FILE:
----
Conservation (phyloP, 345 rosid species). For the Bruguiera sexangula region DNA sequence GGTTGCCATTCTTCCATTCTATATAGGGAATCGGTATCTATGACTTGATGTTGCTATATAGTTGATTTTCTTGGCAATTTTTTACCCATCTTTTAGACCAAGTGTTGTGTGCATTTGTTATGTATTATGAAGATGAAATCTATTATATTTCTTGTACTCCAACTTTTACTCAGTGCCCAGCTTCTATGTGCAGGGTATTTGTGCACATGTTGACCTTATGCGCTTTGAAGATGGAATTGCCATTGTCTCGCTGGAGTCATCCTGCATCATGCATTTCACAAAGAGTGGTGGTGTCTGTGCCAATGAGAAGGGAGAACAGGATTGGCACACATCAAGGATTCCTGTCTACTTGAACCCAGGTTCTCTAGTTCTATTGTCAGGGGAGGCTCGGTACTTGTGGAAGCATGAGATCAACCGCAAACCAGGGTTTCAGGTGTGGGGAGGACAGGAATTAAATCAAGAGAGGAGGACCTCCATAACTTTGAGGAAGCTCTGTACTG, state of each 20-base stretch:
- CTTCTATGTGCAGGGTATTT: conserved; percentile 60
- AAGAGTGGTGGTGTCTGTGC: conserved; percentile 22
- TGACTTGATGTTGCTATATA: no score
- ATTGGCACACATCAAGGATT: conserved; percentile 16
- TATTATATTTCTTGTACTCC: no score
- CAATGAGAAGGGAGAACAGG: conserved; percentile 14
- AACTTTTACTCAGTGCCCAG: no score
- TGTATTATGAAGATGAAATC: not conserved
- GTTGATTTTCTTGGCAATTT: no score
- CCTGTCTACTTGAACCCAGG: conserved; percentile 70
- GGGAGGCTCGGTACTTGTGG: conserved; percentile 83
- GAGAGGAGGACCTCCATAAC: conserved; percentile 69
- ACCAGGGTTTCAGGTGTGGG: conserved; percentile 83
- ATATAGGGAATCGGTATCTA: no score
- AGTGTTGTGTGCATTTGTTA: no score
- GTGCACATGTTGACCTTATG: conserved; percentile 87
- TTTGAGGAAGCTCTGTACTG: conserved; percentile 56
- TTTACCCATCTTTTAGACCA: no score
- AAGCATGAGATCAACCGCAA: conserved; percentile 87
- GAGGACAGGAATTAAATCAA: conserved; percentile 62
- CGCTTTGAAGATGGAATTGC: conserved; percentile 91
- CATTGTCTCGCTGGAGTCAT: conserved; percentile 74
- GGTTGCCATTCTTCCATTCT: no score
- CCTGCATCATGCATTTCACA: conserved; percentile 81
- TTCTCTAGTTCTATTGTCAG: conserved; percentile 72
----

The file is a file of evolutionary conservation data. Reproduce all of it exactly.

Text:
Conservation (phyloP, 345 rosid species). For the Bruguiera sexangula region DNA sequence GGTTGCCATTCTTCCATTCTATATAGGGAATCGGTATCTATGACTTGATGTTGCTATATAGTTGATTTTCTTGGCAATTTTTTACCCATCTTTTAGACCAAGTGTTGTGTGCATTTGTTATGTATTATGAAGATGAAATCTATTATATTTCTTGTACTCCAACTTTTACTCAGTGCCCAGCTTCTATGTGCAGGGTATTTGTGCACATGTTGACCTTATGCGCTTTGAAGATGGAATTGCCATTGTCTCGCTGGAGTCATCCTGCATCATGCATTTCACAAAGAGTGGTGGTGTCTGTGCCAATGAGAAGGGAGAACAGGATTGGCACACATCAAGGATTCCTGTCTACTTGAACCCAGGTTCTCTAGTTCTATTGTCAGGGGAGGCTCGGTACTTGTGGAAGCATGAGATCAACCGCAAACCAGGGTTTCAGGTGTGGGGAGGACAGGAATTAAATCAAGAGAGGAGGACCTCCATAACTTTGAGGAAGCTCTGTACTG, state of each 20-base stretch:
- CTTCTATGTGCAGGGTATTT: conserved; percentile 60
- AAGAGTGGTGGTGTCTGTGC: conserved; percentile 22
- TGACTTGATGTTGCTATATA: no score
- ATTGGCACACATCAAGGATT: conserved; percentile 16
- TATTATATTTCTTGTACTCC: no score
- CAATGAGAAGGGAGAACAGG: conserved; percentile 14
- AACTTTTACTCAGTGCCCAG: no score
- TGTATTATGAAGATGAAATC: not conserved
- GTTGATTTTCTTGGCAATTT: no score
- CCTGTCTACTTGAACCCAGG: conserved; percentile 70
- GGGAGGCTCGGTACTTGTGG: conserved; percentile 83
- GAGAGGAGGACCTCCATAAC: conserved; percentile 69
- ACCAGGGTTTCAGGTGTGGG: conserved; percentile 83
- ATATAGGGAATCGGTATCTA: no score
- AGTGTTGTGTGCATTTGTTA: no score
- GTGCACATGTTGACCTTATG: conserved; percentile 87
- TTTGAGGAAGCTCTGTACTG: conserved; percentile 56
- TTTACCCATCTTTTAGACCA: no score
- AAGCATGAGATCAACCGCAA: conserved; percentile 87
- GAGGACAGGAATTAAATCAA: conserved; percentile 62
- CGCTTTGAAGATGGAATTGC: conserved; percentile 91
- CATTGTCTCGCTGGAGTCAT: conserved; percentile 74
- GGTTGCCATTCTTCCATTCT: no score
- CCTGCATCATGCATTTCACA: conserved; percentile 81
- TTCTCTAGTTCTATTGTCAG: conserved; percentile 72